Sequencing of four different purified PCR products, i.e., that of N-myc, Id2, survivin, and actin show that the bands observed by PCR amplification are indeed those of the genes targeted by the gene-specific primers, i.e. there is greater than 99% homology (data not shown).
Findings have correlated NB development with aberrations of two crucial cellular processes, that is, the cell division cycle and apoptosis. N-myc can both selectively cause sympathetic neurons to reenter the cell cycle and protect them from apoptosis. Id2 was reported to be involved in the N-myc-Id2 pathway, and could consequently hamper pRb antiproliferative activity. In addition, survivin, which is an inhibitor of the apoptotic response, makes NBs more resistant to programmed cell death(1). Thus, it seems that NB cells have acquired the capability to proliferate easily (by reentering the cell cycle) and die difficultly (by inhibiting apoptosis).
It is clearly seen that N-myc is indeed amplified in the N-myc amplified cell lines according to the densitometric scanning results. However, the findings presented also suggest that Id2 is not overexpressed due to N-myc amplification. The values obtained from the densitometric scanning did not show significant differences between the two cell types, that is, N-myc amplified vs. N-myc non-amplified, and, in one case, a non-amplified N-myc cell line has a higher densitometric scanning value for Id2 than an amplified N-myc cell line. The same holds true for survivin in that there is no significant difference between the two cell types in the values obtained from densitometric scanning.
Cell lines #1 (SK-N-SH) and #4(LAN-1) have been reported in previous studies where it was shown that Id2 expression is significantly greater in the N-myc amplified cell line as opposed to the non-amplified cell line. This conclusion was made with 10 different NB cell lines, only two of which I have tested, and in which the statement: ‘N-myc amplification causes Id2 overexpression’ is potentially true. However, there is no known research on the other four cell lines I have tested to support this hypothesis. My findings may suggest that Id2 is overexpressed in only certain N-myc amplified cell lines, or more importantly, that Id2 overexpression is not entirely caused by N-myc amplification. Very recently (April, 2002), however, there has been new research to suggest that there is no correlation with N-myc amplification and Id2 overexpression (personal communication, Barbara Spengler, Fordham University). It would be interesting to know, more precisely, the correlation between N-myc and Id2 and the mechanism by which each functions. Further studies could also be done to study the other Id family of proteins and to determine their relationship, if any, to N-myc.
Survivin did not show a significant difference between the two cell types and therefore it may be concluded that there is no correlation between N-myc amplification and survivin expression. It may have been an auspicious finding if there were a correlation between N-myc and survivin in terms of new therapeutic strategies that could develop in fighting off neuroblastomas.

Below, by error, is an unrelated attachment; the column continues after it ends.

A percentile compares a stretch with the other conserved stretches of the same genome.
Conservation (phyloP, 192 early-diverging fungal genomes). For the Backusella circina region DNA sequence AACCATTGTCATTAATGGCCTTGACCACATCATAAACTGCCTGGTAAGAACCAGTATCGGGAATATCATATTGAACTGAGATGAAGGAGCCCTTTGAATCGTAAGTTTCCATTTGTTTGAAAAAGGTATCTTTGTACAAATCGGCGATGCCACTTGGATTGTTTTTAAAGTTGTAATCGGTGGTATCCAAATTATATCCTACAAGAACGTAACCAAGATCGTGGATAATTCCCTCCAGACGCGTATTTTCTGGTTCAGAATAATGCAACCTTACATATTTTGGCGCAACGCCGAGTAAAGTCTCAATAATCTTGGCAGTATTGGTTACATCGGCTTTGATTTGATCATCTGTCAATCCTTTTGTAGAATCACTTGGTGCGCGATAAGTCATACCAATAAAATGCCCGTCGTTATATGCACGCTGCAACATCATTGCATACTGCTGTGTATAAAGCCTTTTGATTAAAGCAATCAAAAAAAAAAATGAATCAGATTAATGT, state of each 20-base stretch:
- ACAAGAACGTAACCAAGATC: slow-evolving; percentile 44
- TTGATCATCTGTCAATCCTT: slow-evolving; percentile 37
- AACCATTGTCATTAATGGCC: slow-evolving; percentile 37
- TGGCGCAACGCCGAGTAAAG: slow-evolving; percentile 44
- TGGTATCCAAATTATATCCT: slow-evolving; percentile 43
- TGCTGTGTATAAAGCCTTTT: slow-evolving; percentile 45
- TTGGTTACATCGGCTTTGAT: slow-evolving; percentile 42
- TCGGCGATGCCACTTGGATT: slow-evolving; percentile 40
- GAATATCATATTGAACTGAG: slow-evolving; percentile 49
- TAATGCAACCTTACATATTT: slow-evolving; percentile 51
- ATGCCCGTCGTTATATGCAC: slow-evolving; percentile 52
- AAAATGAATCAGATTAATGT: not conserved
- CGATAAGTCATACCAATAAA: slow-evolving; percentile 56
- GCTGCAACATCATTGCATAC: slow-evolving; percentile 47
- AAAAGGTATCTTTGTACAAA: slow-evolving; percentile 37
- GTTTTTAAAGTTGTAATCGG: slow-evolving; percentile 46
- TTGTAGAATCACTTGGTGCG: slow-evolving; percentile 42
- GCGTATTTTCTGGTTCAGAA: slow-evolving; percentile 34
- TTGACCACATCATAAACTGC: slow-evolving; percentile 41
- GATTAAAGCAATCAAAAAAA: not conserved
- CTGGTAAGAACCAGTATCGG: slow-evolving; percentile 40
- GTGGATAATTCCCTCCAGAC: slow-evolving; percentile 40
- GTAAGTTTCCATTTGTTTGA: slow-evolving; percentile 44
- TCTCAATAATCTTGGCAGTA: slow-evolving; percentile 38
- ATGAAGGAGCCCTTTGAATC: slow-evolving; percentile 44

I would like to thank Dr. R. Ross and Barbara Spengler for providing their time, their valuable advice, and the neuroblastoma cells needed for this project. I would also like to acknowledge Dr. Rubin for providing his lab and resources and for allowing me to gain such valuable skills and techniques. Finally, I would like to thank Sabrina Volpi and Rocco Coli for their patience, tremendous support, and guidance throughout the semester.
1.Azuhata, T., Scott D., Takamizawa, S., Wen, J., Davidoff, A., Fukuzawa, M., and
Sandler, A. (2001) The inhibitor of apoptosis protein survivin is associated with high
risk behavior of neuroblastoma. Journal of Pediatric Surgery 36(12), 1785-91.
2.Boriello, A., Roberto R., Della Ragione F., and Iolascon A., (2002) Proliferate and
survive: cell division cycle and apoptosis in human neuroblastoma. Haematologica 87,
3.Islam, A., Kageyama, H., Takada, N., Kawamoto, T., Takayasu, H., Isogai, E., Ohira,
M., Hashizume, K., Kobayashi, H., Kaneko, Y., and Nakagawara, A. (2000) High
expression of survivin, mapped to 17q25, is significantly associated with poor
prognostic factors and promotes cell survival in human neuroblastoma. Oncogene
4.Islam, A., Hajime, K., Kohei, H., Yasuhiko, K., and Nakagawara, A. (2000) Role of
survivin, whose gene is mapped to 17q25, in human neuroblastoma and identification
of a novel dominant-negative isoform, survivin-b/2B. Medical and Pediatric Oncology
5.Lasorella, A., Boldrini, R., Dominici, C., Donfrancesco, A., Yokota, Y., Inserra, A.,
and Iavarone, A. (2002) Id2 is critical for cellular proliferation and is the oncogenic
effector of N-myc in human neuroblastoma. Cancer Research 62(1), 301-6.
6.Lasorella, A., Noseda, M., Beyna, M., and Iavarone, A. (2000) Id2 is a retinoblastoma
protein target and mediates signaling by Myc oncoproteins. Nature 407, 592-98
7.Shankar, S.L., Mani, S.,O’Guin, K.N., Kandimalla, E.R., Agrawal, S., and Zagardo,
B.S. (2001) Survivin inhibition induces human neural tumor cell death through
caspase-independent and –dependant pathways. Journal of Neurochemistry 79, 426-
8.Toma, J.G., El-Bizri, H., Barnabe-Heider, F., Aloyz, R., and Miller, F.D. (2000)
Evidence that helix-loop-helix proteins collaborate with retinoblastoma tumor
suppressor protein to regulate cortical neurogenesis. Journal of Neuroscience 20, 7648-
9.Wartiovaara K., Barnabe-Heider, F., Miller, F.D., and Kaplan, D.R. (2002) N-myc
promotes survivial and induces S-phase entry of postmitotic sympathetic neurons.
Journal of Neuroscience 22(3), 815-824.
10.Weinberg, R.A.(1995) The retinoblastoma protein and cell cycle control. Cell 81,
|This document was last modified 01/31/2006.|
This site is powered by the versatile Zope platform.
|This is a project of the Biology Department of Fordham University